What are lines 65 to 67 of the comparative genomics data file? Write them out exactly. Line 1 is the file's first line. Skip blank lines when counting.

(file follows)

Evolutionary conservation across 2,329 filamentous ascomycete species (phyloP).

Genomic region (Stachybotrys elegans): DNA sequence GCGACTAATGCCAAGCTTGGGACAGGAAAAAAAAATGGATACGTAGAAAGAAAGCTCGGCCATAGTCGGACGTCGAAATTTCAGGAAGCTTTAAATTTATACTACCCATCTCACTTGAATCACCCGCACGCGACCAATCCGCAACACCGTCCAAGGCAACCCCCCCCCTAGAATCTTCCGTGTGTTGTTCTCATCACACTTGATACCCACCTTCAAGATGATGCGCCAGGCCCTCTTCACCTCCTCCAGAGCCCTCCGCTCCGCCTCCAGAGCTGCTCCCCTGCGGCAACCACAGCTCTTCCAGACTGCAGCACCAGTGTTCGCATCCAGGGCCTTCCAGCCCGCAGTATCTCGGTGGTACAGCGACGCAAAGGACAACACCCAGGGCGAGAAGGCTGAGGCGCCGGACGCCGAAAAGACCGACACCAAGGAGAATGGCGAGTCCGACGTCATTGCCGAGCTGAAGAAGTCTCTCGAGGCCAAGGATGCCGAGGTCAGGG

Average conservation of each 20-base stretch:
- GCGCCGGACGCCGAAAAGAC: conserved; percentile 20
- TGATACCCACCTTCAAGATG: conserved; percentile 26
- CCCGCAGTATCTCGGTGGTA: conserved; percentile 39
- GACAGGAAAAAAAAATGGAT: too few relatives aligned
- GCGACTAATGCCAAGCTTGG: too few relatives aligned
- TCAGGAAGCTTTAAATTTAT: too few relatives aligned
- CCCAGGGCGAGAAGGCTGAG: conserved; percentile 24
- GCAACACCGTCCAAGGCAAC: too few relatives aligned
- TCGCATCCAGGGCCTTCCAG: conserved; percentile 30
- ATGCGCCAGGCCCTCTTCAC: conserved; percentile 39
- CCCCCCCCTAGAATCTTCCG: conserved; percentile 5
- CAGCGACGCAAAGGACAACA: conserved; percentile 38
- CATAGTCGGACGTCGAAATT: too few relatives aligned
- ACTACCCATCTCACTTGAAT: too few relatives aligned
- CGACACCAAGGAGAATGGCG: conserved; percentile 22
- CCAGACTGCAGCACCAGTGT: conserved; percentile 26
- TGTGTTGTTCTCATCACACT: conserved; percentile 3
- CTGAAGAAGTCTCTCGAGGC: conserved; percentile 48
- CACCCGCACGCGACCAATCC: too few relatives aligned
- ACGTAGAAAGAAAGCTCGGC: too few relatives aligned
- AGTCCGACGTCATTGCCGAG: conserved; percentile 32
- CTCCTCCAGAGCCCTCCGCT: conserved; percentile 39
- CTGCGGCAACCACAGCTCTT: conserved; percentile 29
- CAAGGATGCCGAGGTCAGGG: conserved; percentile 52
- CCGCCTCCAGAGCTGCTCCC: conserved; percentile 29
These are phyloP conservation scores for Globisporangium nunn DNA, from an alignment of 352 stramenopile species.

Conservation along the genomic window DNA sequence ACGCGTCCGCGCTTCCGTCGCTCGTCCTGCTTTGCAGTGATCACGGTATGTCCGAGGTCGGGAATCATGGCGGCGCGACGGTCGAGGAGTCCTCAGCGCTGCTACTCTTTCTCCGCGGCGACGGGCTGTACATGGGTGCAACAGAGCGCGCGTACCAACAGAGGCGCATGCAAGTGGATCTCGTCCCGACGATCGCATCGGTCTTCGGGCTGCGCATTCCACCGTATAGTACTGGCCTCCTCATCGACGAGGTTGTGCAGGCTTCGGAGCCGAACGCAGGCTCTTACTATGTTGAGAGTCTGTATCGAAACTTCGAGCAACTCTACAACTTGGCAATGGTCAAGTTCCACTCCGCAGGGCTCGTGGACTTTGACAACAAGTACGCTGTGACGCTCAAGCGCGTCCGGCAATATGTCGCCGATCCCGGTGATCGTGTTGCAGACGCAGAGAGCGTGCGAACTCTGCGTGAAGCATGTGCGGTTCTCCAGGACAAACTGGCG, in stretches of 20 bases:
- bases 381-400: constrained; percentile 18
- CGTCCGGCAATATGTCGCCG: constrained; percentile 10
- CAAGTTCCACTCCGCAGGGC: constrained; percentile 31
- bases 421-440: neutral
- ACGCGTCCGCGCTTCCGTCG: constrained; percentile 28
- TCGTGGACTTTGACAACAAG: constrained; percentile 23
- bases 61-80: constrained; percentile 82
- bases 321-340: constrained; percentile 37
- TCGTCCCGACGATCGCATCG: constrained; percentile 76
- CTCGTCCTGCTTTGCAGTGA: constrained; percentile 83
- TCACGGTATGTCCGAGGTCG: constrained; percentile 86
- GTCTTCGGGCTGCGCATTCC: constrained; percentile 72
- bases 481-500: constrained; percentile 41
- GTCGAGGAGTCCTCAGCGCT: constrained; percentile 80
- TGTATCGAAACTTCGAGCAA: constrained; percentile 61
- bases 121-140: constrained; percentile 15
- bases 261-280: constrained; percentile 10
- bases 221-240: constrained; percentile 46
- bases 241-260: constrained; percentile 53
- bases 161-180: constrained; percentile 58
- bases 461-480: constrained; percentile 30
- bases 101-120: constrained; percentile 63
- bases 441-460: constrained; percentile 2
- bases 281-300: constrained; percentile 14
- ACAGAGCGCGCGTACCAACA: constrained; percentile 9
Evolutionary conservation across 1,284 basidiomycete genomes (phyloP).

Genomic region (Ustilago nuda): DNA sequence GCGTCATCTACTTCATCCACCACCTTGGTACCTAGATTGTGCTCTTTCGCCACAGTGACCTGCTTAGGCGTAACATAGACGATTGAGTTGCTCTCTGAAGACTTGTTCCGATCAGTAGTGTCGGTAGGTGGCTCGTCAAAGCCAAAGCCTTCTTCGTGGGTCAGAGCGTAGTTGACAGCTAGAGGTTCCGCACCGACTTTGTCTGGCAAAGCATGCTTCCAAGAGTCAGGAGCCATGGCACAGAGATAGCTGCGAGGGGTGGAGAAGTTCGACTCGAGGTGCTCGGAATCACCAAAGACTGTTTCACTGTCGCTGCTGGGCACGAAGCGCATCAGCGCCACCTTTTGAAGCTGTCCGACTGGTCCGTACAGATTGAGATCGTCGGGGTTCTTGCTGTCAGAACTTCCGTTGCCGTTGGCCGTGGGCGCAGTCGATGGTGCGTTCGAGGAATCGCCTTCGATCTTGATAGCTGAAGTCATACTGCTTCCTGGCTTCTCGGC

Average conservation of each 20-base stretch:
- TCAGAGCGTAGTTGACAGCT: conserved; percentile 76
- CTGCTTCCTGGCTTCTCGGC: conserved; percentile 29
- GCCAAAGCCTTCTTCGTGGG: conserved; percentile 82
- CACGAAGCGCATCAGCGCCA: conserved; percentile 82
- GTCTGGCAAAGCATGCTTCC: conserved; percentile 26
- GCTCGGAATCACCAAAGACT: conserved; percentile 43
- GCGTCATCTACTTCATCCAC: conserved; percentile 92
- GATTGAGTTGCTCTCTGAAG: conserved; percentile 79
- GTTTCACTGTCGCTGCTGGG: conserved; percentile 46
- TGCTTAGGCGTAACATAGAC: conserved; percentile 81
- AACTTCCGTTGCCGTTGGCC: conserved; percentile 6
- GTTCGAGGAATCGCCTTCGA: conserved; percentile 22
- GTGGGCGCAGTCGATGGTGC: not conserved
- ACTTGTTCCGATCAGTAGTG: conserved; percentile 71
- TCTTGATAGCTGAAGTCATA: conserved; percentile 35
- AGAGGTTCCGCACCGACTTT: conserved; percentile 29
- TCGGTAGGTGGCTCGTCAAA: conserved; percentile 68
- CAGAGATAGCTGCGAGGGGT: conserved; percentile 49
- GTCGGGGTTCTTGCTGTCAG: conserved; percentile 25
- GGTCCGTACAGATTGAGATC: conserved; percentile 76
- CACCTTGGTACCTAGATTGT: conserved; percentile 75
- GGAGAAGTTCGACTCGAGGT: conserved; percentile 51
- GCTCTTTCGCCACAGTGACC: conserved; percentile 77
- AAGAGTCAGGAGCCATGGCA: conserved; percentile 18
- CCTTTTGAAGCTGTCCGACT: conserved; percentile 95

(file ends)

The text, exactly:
- GCGTCATCTACTTCATCCAC: conserved; percentile 92
- GATTGAGTTGCTCTCTGAAG: conserved; percentile 79
- GTTTCACTGTCGCTGCTGGG: conserved; percentile 46